I have always been taught that science is a rational thing and it does not allow any space for irrationality to kick in. If irrationality appears, than it is a pseudo-science.

I have started questioning myself on that recently. Even some philosophers of science (and they are some really smart individuals) brought it up at much more abstract level.  I, on the other hand, have identified some irrationality of my own at a very micro level. For example, I noticed myself being much more productive when I write with music in background. But it is not just the specific type of music; it is only one,  very specific song. And when this song is played on repeat, I can write to the eternity and beyond (which is what you can hear in my house before a deadline).

Of course, being a scientist by default, I searched for a rational explanation. It might be that I pulled a full Pavlovian on myself with that song. Or simply I primed myself with this song at some point and now I am experiencing the delayed effect. That’s reasonable and scientific (double point), right?

This kind of irrationality should be expected from time to time. Your mind just drifts off into the System 1 mode.

I mean, who can stay straight System 2-er when writing a PhD…

Before I started writing this blog, I went to many blogs about blog writing and red the rules and tips suggested by experienced bloggers. And one rule that stuck to my mind is – write your blog regularly.

I tried to follow this rule to the point of adding blogwriting to my to-do lists. And it worked until there was an important report to be written for my PhD (I know it is an excuse, but it is a damn good one). So now, after the life-or-death report has been resolved, I had to decide whether to continue with the blog or just drop it.

Of course, in assessing my intentions to write this blog in the future, I used a scientific approach and applied a theory of planned behavior (choice of the theory represents one of the downsides of writing the above mentioned report). The data analysis show the following: given that I have positive attitude towards blog writing, and I believe my peers (especially at work) would perceive me more positively if I have a blog, and I do not see many obstacles to writing a blog, I have high behavioral intentions towards writing this blog.

As a result, I can conclude that I am very likely to continue writing this blog, which will be verified at later stages, when the data for actual behavior becomes available.

Based on (my personal) empirical data collected so far, the work performance during PhD studies can be presented with a graph in the following manner:

 

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However, there is (always) a time when empirical science fails you. And you have no clue how to proceed.

You simply encounter the paralysis phenomenon…

Recently I started reflecting on my past, as does any PhD student feeling stuck. The usual drill – have I made the right decisions when I had the chance to choose. And by doing so, I realized that whatever is going on in your life, whatever situation you are in, whatever the feeling you are experiencing… everything is result of decisions. And more importantly, it is a direct result of some decision.

All of this would not be so bad if the current behavioral science has not rubbed the paradox of choice in our face  – the more choices you have, the more miserable you are.

When you are in a given situation with no way out, you reconcile with it, try many things to make it better and find a way to be happy. It happened to all of us and there is nothing wrong with it. On the contrary, it is very liberating knowing that you are making the best out of the situation that is imposed to you. And by doing whatever feels right in such situation, you have nothing to lose.

But when you are presented with several choices, equally good ones (which is a dream-come-true for everybody), that’s when the misery starts. As rational human being, you always want to make the decision that will maximize all your potential, hence making you the happiest you can ever be. But the fact that there are several possible paths to achieve that, only puts the pressure on – will I choose the right one? And even when you chose it – did I choose the right one? The funny thing is you’ll never know.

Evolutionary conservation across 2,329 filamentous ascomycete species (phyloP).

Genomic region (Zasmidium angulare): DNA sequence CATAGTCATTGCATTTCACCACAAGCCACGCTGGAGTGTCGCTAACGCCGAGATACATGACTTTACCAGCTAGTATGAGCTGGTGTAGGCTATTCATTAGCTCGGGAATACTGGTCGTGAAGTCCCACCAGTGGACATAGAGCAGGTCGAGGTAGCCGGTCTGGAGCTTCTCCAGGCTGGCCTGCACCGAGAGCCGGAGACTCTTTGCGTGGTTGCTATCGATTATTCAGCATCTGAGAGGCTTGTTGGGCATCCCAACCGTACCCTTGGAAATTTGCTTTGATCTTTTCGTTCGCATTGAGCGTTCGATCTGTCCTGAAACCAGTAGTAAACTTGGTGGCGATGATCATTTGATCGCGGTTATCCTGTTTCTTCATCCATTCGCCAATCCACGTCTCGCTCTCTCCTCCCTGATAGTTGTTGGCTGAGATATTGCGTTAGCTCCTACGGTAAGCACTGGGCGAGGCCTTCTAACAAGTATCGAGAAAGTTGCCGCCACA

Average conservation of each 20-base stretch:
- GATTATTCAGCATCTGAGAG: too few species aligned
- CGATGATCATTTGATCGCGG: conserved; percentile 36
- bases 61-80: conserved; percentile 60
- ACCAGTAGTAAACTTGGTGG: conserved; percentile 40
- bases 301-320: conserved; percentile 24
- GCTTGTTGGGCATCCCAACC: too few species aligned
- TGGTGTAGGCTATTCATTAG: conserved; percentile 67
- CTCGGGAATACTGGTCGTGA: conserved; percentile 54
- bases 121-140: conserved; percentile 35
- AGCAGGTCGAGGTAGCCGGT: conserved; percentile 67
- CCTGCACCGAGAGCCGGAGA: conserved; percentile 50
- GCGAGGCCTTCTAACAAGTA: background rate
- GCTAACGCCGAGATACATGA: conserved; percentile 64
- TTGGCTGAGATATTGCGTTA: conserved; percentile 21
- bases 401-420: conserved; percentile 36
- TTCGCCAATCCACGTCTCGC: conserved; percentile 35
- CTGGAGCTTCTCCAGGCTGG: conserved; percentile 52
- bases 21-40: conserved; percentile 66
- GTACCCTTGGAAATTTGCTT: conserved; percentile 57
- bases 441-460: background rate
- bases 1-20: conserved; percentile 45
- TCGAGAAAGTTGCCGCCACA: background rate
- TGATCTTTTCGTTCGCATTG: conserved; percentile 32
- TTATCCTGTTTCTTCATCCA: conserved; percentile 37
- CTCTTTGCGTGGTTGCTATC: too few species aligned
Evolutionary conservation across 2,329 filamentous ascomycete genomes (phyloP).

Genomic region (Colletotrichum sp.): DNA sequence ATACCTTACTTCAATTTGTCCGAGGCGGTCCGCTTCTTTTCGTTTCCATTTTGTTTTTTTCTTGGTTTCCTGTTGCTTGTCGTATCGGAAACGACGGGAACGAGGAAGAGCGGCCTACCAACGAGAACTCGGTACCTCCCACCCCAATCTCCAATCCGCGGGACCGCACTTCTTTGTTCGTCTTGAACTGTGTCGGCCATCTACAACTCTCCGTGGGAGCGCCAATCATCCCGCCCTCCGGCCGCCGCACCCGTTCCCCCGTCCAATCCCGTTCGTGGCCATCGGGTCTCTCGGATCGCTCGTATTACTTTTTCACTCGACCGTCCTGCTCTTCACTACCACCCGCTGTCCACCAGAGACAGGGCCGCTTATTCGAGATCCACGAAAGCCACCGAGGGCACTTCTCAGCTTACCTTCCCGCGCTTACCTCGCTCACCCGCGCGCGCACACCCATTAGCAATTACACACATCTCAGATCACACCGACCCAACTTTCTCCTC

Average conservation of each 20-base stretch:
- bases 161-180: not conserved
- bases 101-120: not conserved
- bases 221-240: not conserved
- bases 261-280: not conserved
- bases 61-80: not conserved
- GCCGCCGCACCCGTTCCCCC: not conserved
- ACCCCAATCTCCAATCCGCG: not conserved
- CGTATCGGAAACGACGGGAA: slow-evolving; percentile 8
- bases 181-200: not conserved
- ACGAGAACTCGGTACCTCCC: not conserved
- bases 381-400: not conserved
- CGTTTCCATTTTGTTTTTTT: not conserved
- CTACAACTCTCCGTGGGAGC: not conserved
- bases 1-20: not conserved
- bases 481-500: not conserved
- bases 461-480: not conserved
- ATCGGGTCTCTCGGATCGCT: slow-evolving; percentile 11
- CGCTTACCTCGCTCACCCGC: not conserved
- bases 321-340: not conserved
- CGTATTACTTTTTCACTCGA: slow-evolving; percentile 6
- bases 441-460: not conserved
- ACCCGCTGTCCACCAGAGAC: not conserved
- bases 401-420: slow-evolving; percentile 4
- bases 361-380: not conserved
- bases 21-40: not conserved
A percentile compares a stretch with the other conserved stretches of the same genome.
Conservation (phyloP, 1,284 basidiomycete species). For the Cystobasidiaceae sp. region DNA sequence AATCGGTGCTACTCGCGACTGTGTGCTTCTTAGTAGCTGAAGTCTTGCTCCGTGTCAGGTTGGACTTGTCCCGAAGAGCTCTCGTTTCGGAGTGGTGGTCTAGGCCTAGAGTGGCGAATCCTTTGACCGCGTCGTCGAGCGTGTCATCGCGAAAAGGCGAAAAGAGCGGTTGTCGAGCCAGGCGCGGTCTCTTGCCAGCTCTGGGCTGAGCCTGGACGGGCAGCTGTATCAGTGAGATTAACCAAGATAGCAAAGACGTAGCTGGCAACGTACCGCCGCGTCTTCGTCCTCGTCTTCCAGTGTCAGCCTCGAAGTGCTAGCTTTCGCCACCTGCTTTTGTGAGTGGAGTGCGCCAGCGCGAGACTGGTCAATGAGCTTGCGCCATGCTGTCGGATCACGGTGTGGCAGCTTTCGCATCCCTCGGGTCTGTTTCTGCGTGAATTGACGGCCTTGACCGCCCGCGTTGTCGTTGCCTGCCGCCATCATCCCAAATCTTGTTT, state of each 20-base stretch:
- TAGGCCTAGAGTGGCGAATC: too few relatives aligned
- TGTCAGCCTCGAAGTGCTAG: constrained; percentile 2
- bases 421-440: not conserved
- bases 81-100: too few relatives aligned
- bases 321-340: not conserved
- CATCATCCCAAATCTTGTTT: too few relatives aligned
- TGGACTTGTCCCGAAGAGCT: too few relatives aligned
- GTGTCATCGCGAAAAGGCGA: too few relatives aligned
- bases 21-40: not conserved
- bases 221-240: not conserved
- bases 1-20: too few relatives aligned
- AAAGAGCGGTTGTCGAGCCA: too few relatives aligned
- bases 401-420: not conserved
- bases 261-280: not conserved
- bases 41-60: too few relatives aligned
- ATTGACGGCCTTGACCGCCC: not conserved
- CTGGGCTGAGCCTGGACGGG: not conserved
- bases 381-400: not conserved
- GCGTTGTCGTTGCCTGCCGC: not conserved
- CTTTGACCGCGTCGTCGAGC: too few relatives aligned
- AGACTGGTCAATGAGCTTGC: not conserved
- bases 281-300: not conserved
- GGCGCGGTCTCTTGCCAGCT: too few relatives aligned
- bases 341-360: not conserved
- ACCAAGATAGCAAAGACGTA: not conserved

Hence my loose interpretation of a life: it is nothing more and nothing less than a collection of decisions you make, with a paradoxical cherry on top!

It is a vicious circle only the lucky ones have access to…

As a courtesy of my current research, I have been introduced with the meaning of a word “paradigm”. And as it usually happens when your world revolves around  one thing, I became obsessed with it. So much that I have noticed a paradigm shift happening to me…

According to Thomas Kuhn, the philosopher who introduced the meaning of paradigm to the world, paradigm represents a set of examples that act as a guideline (to behavior). So, you have these examples and you try to solve as many problems using these examples (you copy-paste them to every problem and hope for the best) . However, it happens that you encounter a problem that cannot be solved by applying a template from your examples. You write it off as an anomaly. But then you encounter another unresolved problem, and another one, and another one… That’s when you and your whole belief system fall into crises. If you are fortunate enough, you start speculating how you can approach these problems, entering some kind of a pre-paradigm state. And if you are really lucky (like winning-a-lottery lucky), these speculations come true, as you manage to solve your problems by adapting to a new paradigm.

Well, I am somewhere around crisis…that’s as far as I have gotten now…

I have always been this disciplined, by-the-book person, who always did the right thing and always knew how to motivate herself when the things didn’t go as planned. Not to mention that working under a strict plan was my modus operandi. A plan I always managed to complete, no matter what. In brief, I had my set of examples that got me through my studies, up the company hierarchy, ahead of my generation in sport endeavors…

And then along came first anomaly as I started with my PhD… In a hidden form of procrastination… I consoled myself that all PhD students encounter it (otherwise there wouldn’t be so many jokes on this account). Then came another anomaly of avoiding gym (which I very much enjoy on an average day) with an excuse that I need to work on my thesis because I was procrastinating. And then the not-sleeping anomaly, because of all the procrastination I was feeling really guilty. And again, none of my example behaviors were successful in resolving these problems…

However, the moment I notices there is crisis is when I felt I was facing real crisis… I am simply without any solution since none of my previous go-to template behaviors are working.

So, I’m hoping there is a new paradigm somewhere on the horizon. A damn good one. Because I have deadlines coming and I am not ready to degrade my hard-earned reputation!